The Long-Term Benefit of CTO Recanalization
Using CTO PCI to improve long-term clinical outcomes.
A 62-year-old man with a history of coronary artery bypass graft surgery 10 years before presentation, an occluded saphenous vein graft to the right coronary artery (RCA), and medically refractory angina was referred for interventional evaluation. He reported that in addition to chronic angina, he had experienced a loss of energy during the previous year; his wife reported that he now spends most of his day at home watching television. Myocardial perfusion imaging showed reversible ischemia in the RCA territory, and the coronary angiogram showed a calcified, tortuous, 50-mm-long chronic total occlusion (CTO) of the RCA. This is the prototypical patient who can benefit from CTO percutaneous coronary intervention (PCI).
THE BENEFIT OF CTO PCI
Historically, barriers to the adoption of CTO PCI, have included technical difficulty and a lack of dedicated expertise, risk of procedural complications, and limited resources. However, at several centers around the world, technical developments have revolutionized CTO PCI in the last decade, offering patients revascularization opportunities that were previously unattainable. Concurrently, there is a growing body of evidence showing that CTO recanalization could provide several benefits, such as symptom improvement (resulting in a decreased need for medications and improved quality of life), improvement in left ventricular systolic function in selected patients with ischemic myocardial dysfunction, possibly improved long-term survival likely related to the achievement of complete revascularization and better tolerance of subsequent ischemic events, reduced arrhythmia burden, and reduced long-term health care costs after the adjustment for quality of life.1,2
Benefit One: Improved Quality of Life
For patients with medically refractory angina due to a CTO, CTO PCI can restore quality of life and reduce or obviate the need for antianginal medications. Meta-analyses have shown that successful versus failed CTO PCI is associated with less residual angina.3,4 Rossello et al studied quality of life and functional status after CTO PCI and found that patients with successful recanalization had improved global physical health, improved mental health, improved exercise tolerance, and smaller ischemic burden.5 Bruckel et al demonstrated that a large proportion of patients with CTOs have undiagnosed major depression, and that these are the patients who benefit the most from successful CTO PCI through the reduction of angina (Figure 1).6 Although quality-of-life measures are sometimes considered “soft endpoints,” they are often the most direct and important benefits to patients. The ongoing EURO-CTO and DECISION-CTO trials are examining the effect of CTO PCI on quality of life, as compared with optimal medical therapy, and will provide novel insights into the outcomes of CTO PCI.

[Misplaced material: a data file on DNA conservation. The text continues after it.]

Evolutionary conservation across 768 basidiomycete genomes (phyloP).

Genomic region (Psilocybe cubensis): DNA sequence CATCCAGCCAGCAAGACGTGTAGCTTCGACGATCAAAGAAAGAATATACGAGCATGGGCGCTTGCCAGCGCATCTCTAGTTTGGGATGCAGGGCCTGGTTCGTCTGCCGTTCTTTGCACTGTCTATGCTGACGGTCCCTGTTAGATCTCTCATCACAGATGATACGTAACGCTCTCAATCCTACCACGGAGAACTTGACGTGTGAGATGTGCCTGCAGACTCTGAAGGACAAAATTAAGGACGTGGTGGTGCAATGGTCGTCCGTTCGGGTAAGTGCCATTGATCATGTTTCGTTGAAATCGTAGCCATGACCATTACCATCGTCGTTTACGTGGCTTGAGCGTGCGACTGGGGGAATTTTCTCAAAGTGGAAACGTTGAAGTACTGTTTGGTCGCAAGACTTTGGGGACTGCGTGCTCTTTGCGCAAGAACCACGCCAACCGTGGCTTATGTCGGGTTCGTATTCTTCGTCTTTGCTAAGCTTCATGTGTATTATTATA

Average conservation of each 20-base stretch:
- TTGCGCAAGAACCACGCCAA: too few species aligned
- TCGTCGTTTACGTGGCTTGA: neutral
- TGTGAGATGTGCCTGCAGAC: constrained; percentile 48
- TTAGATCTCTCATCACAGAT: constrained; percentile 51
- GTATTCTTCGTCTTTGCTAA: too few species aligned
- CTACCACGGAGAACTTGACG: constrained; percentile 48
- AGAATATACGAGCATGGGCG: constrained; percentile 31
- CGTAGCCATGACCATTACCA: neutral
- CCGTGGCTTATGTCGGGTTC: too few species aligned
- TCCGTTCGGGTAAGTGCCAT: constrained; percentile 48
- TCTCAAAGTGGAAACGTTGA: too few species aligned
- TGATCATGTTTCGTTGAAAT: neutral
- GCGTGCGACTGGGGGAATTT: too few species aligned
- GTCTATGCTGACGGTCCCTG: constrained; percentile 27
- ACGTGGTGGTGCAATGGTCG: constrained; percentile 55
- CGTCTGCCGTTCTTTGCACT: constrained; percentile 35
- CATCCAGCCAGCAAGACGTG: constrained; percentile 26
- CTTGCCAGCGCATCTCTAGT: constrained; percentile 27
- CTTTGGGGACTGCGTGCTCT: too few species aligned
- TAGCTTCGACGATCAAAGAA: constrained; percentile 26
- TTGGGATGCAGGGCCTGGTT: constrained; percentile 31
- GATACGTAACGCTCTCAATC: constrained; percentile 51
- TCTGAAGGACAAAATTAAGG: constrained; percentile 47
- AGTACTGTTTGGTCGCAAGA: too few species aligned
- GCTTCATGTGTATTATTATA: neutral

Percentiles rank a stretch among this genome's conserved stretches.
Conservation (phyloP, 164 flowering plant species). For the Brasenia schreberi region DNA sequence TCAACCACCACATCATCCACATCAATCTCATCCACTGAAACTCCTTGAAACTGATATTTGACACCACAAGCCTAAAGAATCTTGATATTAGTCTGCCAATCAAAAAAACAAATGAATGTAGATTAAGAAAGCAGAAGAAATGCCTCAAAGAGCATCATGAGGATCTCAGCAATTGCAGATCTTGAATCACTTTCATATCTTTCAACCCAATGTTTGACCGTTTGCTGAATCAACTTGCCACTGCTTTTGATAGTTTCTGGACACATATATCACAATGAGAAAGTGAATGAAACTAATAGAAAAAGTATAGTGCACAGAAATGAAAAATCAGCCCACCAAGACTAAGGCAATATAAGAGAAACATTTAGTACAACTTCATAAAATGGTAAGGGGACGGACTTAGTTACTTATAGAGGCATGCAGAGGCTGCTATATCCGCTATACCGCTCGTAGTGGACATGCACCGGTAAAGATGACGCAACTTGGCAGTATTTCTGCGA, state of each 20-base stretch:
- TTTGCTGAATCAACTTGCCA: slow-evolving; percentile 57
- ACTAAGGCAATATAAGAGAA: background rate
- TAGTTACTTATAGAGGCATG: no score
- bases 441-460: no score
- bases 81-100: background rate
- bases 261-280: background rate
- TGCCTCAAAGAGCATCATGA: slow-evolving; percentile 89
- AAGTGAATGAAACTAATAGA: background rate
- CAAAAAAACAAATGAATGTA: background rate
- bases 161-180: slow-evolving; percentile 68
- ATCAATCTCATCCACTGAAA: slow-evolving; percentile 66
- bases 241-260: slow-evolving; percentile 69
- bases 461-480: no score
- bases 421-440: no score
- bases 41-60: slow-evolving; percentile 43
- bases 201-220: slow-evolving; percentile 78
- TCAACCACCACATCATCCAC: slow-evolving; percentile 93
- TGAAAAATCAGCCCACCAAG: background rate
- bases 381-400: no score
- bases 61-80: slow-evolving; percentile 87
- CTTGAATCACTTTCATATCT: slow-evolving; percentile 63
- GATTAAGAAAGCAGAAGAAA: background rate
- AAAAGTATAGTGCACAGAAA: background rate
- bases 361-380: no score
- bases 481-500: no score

Benefit Two: Improved Myocardial Function
For patients with impaired myocardial contractility due to ischemia, CTO recanalization has the potential to improve myocardial function. Several studies using fractional flow reserve measurement showed that essentially all myocardial territories supplied by a CTO are ischemic, even when extensive collateral circulation is present.7,8 Improvement in left ventricular ejection fraction after CTO recanalization has been demonstrated in patients known to have systolic heart failure, with concomitant improvement in New York Heart Association functional class, angina, and brain natriuretic peptide levels.9 Three-year follow-up after successful CTO PCI suggested a beneficial effect on left ventricular remodeling, as well as a tendency toward improvement in left ventricular ejection fraction.10 Importantly, the improvement of ventricular function depends on the transmural extent of infarction, with no benefit in patients with transmural scarring.
The EXPLORE trial was the first randomized investigation of the effect of CTO PCI on myocardial function after noninfarct-related CTO PCI in the setting of ST-segment elevation myocardial infarction (STEMI).11 Although there was no difference in the ejection fraction in the CTO PCI group as compared with the group without CTO PCI at 4 months (Figure 2), a subanalysis revealed that CTO PCI of the left anterior descending coronary artery was associated with a significant improvement in ejection fraction. Further study is needed to clarify the role of CTO PCI in improving ventricular function in various settings and patients.